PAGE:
Unusual Play: A Conversation with Martin MacInnes by Stephen Sparks

The Infinite Ground novelist on detective fiction, Borges, end times, and the impermanence of bodies.

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Martin MacInnes’s Infinite Ground (Melville House) revolves around an absence: while eating dinner with family at a restaurant in a nameless South American country, a man named Carlos excuses himself from the table and is never seen again. From this opening act, the plot spills out centrifugally, bursting the boundaries of a typical thriller while pulling the nameless inspector attached to the case into a whirlpool of conjecture, microbiology, and the dissolution of identity. It is a frequently uncanny work, with passages that linger long in the imagination: during a disorienting search for a medical office, the inspector finds himself drawn toward a crowd of jostling people. He assumes by their arrangement that they are gathered around some sort of altercation and wends his way into the crowd, only to find that, after a laborious struggle, he has come out the other side of the mass.

The novel also has moments of exquisite and estranging beauty, and has earned comparisons to a number of writers we now almost quaintly refer to as “postmodern.” There are echoes of J.G. Ballard, Clarice Lispector, César Aira, and Borges resonating through these pages, but MacInnes manages to keep these echoes muffled so that his voice, one of the most promising in contemporary fiction, rings clear and true above his influences.

Stephen Sparks Infinite Ground seems to be as much about the disappearance of a particular view of humanity as it is about the disappearance of a single human. It feels like a book for this moment, when we—as a species—are forced to reconsider the values and beliefs that have led us to the brink. Was apocalypse on your mind when you were writing the novel?

Martin MacInnes The book tries to dissolve the idea that humans are discrete things—shapes entirely made of this “human” quality, entirely ourselves, with a solid skin border separating us from everything else, bound as a species with a clear origin point, sufficiently removed from all other life. Safe, secure, permanent. That kind of human has never existed. We are inherently unstable, fluid, various (it’s interesting how this language emerges in psychology, as if the body were pushing out structural metaphors), able to exist only through co-operation, both inside and outside the body, with an enormous range of other organisms.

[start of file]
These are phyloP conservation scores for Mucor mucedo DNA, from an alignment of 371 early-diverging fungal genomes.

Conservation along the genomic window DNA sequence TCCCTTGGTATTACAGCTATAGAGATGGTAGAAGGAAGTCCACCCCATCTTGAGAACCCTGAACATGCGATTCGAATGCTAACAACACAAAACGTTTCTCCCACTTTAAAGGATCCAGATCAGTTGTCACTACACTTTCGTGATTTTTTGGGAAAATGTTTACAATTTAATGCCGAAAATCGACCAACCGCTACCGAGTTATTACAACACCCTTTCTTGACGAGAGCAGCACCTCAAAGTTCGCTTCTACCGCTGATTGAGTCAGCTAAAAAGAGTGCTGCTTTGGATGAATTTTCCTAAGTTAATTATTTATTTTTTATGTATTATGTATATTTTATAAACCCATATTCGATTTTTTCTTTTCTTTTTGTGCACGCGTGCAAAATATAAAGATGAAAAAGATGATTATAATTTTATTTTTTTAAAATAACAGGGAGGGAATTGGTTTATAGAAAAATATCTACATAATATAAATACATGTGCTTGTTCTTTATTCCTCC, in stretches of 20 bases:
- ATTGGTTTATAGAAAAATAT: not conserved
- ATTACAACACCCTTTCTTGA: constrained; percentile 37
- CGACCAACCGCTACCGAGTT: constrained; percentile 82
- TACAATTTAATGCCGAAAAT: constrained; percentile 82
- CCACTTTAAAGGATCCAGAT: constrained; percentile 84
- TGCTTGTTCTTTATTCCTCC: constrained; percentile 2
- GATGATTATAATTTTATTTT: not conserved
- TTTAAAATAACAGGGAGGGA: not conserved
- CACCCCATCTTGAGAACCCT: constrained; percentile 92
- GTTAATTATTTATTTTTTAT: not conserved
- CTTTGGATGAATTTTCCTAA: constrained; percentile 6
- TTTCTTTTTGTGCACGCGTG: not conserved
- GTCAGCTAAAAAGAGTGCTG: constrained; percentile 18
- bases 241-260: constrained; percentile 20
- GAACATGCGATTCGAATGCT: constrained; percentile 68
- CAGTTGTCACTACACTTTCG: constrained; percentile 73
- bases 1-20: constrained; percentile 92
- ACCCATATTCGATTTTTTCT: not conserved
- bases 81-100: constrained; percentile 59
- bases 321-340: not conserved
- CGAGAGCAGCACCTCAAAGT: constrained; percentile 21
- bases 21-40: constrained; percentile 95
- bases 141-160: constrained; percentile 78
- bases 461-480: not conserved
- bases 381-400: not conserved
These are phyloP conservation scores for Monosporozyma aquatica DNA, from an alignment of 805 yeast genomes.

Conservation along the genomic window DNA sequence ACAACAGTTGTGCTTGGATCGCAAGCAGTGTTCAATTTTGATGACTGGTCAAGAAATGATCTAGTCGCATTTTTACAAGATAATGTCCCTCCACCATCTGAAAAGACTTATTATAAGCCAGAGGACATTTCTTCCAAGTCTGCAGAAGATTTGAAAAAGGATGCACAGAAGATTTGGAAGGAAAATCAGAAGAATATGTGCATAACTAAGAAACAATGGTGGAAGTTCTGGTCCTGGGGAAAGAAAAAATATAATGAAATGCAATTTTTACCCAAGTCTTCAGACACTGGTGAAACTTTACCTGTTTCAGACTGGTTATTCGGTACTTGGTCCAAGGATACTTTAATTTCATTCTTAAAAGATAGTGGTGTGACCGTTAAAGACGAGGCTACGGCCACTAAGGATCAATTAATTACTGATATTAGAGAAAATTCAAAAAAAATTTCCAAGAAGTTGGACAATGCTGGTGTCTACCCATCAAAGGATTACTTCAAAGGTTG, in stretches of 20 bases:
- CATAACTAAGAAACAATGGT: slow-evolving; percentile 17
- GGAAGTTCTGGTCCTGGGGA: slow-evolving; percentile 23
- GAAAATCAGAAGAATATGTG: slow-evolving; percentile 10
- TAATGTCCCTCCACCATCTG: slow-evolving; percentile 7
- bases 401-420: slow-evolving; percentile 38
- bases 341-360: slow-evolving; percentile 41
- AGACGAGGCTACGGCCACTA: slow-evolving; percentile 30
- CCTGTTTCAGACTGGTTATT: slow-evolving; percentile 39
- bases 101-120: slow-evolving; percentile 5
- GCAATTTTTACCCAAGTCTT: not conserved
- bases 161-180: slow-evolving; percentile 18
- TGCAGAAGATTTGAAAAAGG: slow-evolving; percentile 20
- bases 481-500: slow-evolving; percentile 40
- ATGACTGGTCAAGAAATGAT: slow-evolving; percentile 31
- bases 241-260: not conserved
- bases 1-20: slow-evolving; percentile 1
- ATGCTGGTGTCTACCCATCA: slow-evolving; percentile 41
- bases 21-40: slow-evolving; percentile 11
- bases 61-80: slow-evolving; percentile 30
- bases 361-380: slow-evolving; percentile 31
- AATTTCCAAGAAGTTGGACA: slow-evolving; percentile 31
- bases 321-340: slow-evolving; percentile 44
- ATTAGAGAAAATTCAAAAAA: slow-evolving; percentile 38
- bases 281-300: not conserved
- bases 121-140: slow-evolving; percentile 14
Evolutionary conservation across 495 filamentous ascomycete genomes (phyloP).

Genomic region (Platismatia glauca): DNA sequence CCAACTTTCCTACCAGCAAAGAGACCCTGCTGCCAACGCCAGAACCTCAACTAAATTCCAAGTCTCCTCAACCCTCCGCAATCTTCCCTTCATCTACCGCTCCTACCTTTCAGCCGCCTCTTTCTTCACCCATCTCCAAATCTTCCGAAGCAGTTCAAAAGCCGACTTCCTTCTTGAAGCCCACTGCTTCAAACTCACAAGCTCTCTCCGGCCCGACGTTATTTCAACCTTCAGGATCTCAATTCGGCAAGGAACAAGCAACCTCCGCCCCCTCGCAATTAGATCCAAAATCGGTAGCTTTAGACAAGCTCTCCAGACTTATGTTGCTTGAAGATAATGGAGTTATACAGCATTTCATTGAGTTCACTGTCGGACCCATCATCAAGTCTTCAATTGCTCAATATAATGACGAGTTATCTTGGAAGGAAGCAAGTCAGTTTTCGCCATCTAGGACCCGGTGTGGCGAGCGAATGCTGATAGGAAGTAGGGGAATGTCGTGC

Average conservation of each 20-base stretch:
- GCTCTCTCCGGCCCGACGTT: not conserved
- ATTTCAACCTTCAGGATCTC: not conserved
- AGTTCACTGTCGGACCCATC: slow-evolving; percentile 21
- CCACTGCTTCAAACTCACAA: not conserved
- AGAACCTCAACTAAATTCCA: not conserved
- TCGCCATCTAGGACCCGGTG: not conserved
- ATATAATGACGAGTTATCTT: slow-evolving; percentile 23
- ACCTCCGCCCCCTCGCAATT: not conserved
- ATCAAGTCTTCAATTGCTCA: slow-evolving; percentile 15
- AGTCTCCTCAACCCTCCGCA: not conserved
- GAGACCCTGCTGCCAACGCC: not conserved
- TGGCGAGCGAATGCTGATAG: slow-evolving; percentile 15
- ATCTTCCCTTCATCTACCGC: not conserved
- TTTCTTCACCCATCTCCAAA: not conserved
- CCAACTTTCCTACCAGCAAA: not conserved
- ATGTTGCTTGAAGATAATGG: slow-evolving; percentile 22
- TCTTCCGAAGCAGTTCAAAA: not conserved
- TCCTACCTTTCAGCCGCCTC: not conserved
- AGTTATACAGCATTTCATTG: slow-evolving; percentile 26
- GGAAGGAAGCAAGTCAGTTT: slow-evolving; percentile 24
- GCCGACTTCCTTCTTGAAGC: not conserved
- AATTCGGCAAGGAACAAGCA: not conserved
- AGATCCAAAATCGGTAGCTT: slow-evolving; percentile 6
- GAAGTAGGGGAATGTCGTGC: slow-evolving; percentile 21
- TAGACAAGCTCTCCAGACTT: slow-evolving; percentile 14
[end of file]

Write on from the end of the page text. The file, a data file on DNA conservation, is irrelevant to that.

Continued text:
Our species is a recent branch of hominin group, whose beginnings are still contested. One million years ago, or two hundred thousand years? Is “human” the same as “modern human”? What meaning does “non-anatomically modern human” have? The central character doesn’t appear in Infinite Ground and what I was trying to do is challenge the idea that this loss of identity is necessarily a bad thing; to suggest that a humbler perspective and a more inclusive attitude to the life around us can be enriching.

SS In what ways might a more humble and inclusive perspective alter our view of the world and our place in it?

MM Human exceptionalism is complacent; it’s not interested in the world. In old English, the word “weorld” means “the age of man.” Originally being conceived to imply a temporary human residence, it’s come to mean everything, as if the planet only became active with humans. “Weorld” also implies an ending. Obviously, this is a time of ecological collapse, almost entirely based on hubris. A new species goes extinct every six minutes, while we’re fawning on social media or on public transport over dogs that have had their intelligence and noses bred out of them, gasping for air. Those things are directly related. Insect populations are more than decimated—how soon until that results in widespread crop failure and further, geopolitical conflict?